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Hurricane HarveyFlooding from Hurricane Harvey causes a host of public health concerns

By Neil S. Grigg

Published 31 August 2017

Houston’s drinking water system is being stressed by overflowing water reservoirs and dams, breached levees and possible problems at treatment plants and in the water distribution system. Failure of drinking water systems could lead to water shortages. Raw sewage, dead bodies in the water and release of dangerous chemicals into the floodwaters could lead to the spread of disease through contact with contaminated water and to infection through open wounds. Houston has at least a dozen sites that have been designated environmentally hazardous, so there is a risk of petrochemical contamination. Indeed, companies have reported that pollutants from refineries have already been released. As if those are not bad enough, the “unprecedented” amount of water leads to the perfect breeding opportunities for mosquitoes, which are vectors of Zika and many other infectious diseases.

The historic rainfall dumped by Hurricane Harvey has already led to deaths by drownings and the destruction of many homes.

Houston’s drinking water system is being stressed by overflowing water reservoirs and dams, breached levees and possible problems at treatment plants and in the water distribution system. Failure of drinking water systems could lead to water shortages.

As a civil engineer who has studied how flooding affects water systems, I also see a number of public health concerns. Raw sewage, dead bodies in the water and release of dangerous chemicals into the floodwaters could lead to the spread of disease through contact with contaminated water and to infection through open wounds.

And because Houston has at least a dozen sites that have been designated environmentally hazardous, there is a risk of petrochemical contamination. Indeed, companies have reported that pollutants from refineries have already been released.

As if those are not bad enough, the “unprecedented” amount of water leads to the perfect breeding opportunities for mosquitoes, which are vectors of Zika and many other infectious diseases.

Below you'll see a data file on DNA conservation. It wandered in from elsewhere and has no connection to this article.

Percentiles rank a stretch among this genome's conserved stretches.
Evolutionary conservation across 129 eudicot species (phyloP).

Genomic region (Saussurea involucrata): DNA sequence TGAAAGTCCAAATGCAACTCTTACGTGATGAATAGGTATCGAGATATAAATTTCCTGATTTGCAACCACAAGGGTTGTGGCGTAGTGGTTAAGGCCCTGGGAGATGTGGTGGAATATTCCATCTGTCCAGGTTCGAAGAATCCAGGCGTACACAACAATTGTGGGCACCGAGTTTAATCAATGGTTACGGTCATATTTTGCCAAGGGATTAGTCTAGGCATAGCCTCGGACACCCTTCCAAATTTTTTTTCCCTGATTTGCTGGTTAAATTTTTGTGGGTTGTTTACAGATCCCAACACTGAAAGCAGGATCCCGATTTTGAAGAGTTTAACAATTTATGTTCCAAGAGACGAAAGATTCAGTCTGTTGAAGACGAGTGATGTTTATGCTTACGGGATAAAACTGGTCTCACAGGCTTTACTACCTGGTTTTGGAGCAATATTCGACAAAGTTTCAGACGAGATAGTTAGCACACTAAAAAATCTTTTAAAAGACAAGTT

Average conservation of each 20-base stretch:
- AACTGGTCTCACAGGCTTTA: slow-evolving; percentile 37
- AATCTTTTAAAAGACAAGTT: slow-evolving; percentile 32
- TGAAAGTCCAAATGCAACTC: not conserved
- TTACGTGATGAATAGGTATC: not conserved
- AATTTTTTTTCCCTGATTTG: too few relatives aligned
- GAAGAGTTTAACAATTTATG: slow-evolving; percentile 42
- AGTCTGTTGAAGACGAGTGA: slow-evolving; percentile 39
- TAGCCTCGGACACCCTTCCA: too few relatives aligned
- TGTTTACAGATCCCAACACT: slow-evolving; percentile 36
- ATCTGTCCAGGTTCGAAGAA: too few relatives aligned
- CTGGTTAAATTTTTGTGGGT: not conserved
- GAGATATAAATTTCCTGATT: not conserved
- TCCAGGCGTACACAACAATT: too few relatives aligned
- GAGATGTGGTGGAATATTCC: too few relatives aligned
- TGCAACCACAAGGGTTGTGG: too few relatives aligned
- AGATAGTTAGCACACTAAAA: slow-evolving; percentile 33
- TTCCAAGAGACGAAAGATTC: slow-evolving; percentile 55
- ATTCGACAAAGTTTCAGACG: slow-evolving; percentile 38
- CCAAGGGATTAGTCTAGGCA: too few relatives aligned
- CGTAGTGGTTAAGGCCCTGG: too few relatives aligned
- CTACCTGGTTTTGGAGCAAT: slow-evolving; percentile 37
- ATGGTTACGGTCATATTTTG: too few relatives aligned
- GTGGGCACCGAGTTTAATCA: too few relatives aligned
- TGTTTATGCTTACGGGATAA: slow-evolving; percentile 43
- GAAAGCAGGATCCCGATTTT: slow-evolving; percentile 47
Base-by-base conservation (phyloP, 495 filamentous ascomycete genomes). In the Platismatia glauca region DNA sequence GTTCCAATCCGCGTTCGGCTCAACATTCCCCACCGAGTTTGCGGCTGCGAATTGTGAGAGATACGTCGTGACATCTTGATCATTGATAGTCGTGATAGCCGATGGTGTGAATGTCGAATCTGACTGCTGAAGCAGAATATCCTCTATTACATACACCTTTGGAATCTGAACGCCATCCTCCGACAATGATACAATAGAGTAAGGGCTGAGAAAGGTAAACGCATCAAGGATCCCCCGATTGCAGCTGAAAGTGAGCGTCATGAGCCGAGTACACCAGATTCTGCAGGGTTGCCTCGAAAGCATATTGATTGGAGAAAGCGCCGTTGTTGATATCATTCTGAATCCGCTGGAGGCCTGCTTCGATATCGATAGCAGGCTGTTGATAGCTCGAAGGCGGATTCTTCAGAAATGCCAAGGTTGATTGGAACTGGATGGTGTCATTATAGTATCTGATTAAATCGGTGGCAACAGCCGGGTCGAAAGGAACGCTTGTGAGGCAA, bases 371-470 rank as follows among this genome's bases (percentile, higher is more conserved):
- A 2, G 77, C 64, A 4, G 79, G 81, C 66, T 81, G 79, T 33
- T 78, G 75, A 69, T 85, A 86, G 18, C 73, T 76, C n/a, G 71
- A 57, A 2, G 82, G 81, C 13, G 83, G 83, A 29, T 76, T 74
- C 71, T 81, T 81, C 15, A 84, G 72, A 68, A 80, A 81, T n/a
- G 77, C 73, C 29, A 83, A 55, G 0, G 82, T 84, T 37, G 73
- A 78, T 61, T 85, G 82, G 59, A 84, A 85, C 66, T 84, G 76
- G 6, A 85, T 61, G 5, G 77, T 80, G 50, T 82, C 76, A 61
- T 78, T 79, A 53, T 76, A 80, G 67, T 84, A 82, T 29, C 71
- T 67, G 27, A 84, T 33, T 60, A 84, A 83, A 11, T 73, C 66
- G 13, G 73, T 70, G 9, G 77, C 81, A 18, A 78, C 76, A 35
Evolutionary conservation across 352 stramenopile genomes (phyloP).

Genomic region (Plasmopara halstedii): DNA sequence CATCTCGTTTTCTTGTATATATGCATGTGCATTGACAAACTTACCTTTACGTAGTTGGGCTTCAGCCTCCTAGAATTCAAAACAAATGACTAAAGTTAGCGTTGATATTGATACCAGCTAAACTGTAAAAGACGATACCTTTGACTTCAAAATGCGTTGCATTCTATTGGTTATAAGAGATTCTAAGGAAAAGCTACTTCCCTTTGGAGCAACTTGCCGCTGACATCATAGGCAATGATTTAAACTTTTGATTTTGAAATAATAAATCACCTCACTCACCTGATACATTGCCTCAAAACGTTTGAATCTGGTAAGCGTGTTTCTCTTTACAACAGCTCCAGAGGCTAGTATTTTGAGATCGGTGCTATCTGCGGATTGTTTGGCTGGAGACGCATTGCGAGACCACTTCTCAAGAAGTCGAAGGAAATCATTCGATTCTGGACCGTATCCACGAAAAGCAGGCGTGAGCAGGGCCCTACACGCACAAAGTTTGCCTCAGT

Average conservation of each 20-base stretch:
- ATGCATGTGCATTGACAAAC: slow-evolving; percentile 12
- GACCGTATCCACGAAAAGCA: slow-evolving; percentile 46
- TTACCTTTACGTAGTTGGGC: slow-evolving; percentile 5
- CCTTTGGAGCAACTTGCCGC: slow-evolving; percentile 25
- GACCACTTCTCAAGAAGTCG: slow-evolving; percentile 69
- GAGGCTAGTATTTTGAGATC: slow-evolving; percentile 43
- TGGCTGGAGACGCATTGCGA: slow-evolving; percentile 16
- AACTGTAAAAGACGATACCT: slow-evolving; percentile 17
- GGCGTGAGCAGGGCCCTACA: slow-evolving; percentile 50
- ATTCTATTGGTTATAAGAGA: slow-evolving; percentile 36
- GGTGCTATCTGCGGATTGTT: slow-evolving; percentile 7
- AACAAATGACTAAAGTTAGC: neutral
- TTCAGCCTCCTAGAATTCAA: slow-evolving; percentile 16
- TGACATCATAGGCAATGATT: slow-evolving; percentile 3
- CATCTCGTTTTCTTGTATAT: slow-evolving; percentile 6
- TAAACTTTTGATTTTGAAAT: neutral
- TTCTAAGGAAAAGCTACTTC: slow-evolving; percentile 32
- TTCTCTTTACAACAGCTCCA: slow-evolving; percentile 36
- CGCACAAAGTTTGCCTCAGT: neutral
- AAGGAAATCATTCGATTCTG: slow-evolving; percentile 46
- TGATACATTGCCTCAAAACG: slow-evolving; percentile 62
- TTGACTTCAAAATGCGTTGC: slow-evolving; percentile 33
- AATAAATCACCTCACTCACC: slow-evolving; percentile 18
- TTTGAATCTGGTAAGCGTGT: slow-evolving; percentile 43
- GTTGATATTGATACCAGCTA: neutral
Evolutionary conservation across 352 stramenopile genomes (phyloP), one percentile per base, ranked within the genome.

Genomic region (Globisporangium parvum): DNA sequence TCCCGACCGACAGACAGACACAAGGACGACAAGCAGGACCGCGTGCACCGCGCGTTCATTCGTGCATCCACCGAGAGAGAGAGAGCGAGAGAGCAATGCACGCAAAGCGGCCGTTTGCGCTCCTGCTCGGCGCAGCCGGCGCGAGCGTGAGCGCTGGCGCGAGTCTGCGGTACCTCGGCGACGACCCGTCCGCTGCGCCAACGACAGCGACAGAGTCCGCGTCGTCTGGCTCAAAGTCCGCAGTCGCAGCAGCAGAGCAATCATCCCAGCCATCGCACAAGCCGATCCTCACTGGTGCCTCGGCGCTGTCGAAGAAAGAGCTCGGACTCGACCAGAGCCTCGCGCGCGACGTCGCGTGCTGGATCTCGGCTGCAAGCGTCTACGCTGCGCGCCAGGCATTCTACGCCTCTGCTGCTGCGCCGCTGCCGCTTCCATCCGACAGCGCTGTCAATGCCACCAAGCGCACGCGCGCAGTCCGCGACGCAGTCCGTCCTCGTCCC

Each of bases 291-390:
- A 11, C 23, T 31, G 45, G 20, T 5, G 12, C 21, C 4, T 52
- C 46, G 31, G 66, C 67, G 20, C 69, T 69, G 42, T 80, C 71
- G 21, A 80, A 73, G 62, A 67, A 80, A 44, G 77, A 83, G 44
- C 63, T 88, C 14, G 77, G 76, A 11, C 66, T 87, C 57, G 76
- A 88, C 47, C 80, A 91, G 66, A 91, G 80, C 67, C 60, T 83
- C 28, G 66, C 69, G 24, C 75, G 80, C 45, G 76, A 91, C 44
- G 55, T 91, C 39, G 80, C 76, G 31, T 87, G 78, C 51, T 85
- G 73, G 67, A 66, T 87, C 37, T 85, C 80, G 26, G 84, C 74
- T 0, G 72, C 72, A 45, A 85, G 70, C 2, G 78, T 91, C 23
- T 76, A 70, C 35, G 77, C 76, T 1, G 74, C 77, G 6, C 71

Flood response systems
Flood impacts hit hardest on the most vulnerable and exposed people, especially children, the elderly and disabled, and the poor.

In Houston, several authorities are involved in flood mitigation and rescue efforts, beginning with city government, which handles street runoff and storm drains as well as emergency response. The Harris County Flood Control District, which was organized in response to devastating Houston-area floods in 1929 and 1925, has a regional flood control program. It works with the U.S. Army Corps of Engineers, which operates local reservoirs that were built in the 1940s to prevent flooding.

The National Guard and the Federal Emergency Management Agency also are helping, along with local shelters and community members.

Toxic soup
The scenes of rescues during and immediately after the storms from Harvey may suggest that relief has arrived, but these images hide the aftermath of disease and misery. This includes the risk of contamination from floodwaters from many unsavory sources, beginning with raw sewage from failing sewer pipes. Other sources of bacteria and disease agents are landfills, septic tanks, medical wastes, feedlots, cemeteries and portable toilets.

This toxic soup can lead to a host of infectious diseases, diarrhea and wound infections, among other medical problems, when bacteria and parasitic organisms in floodwaters penetrate the body.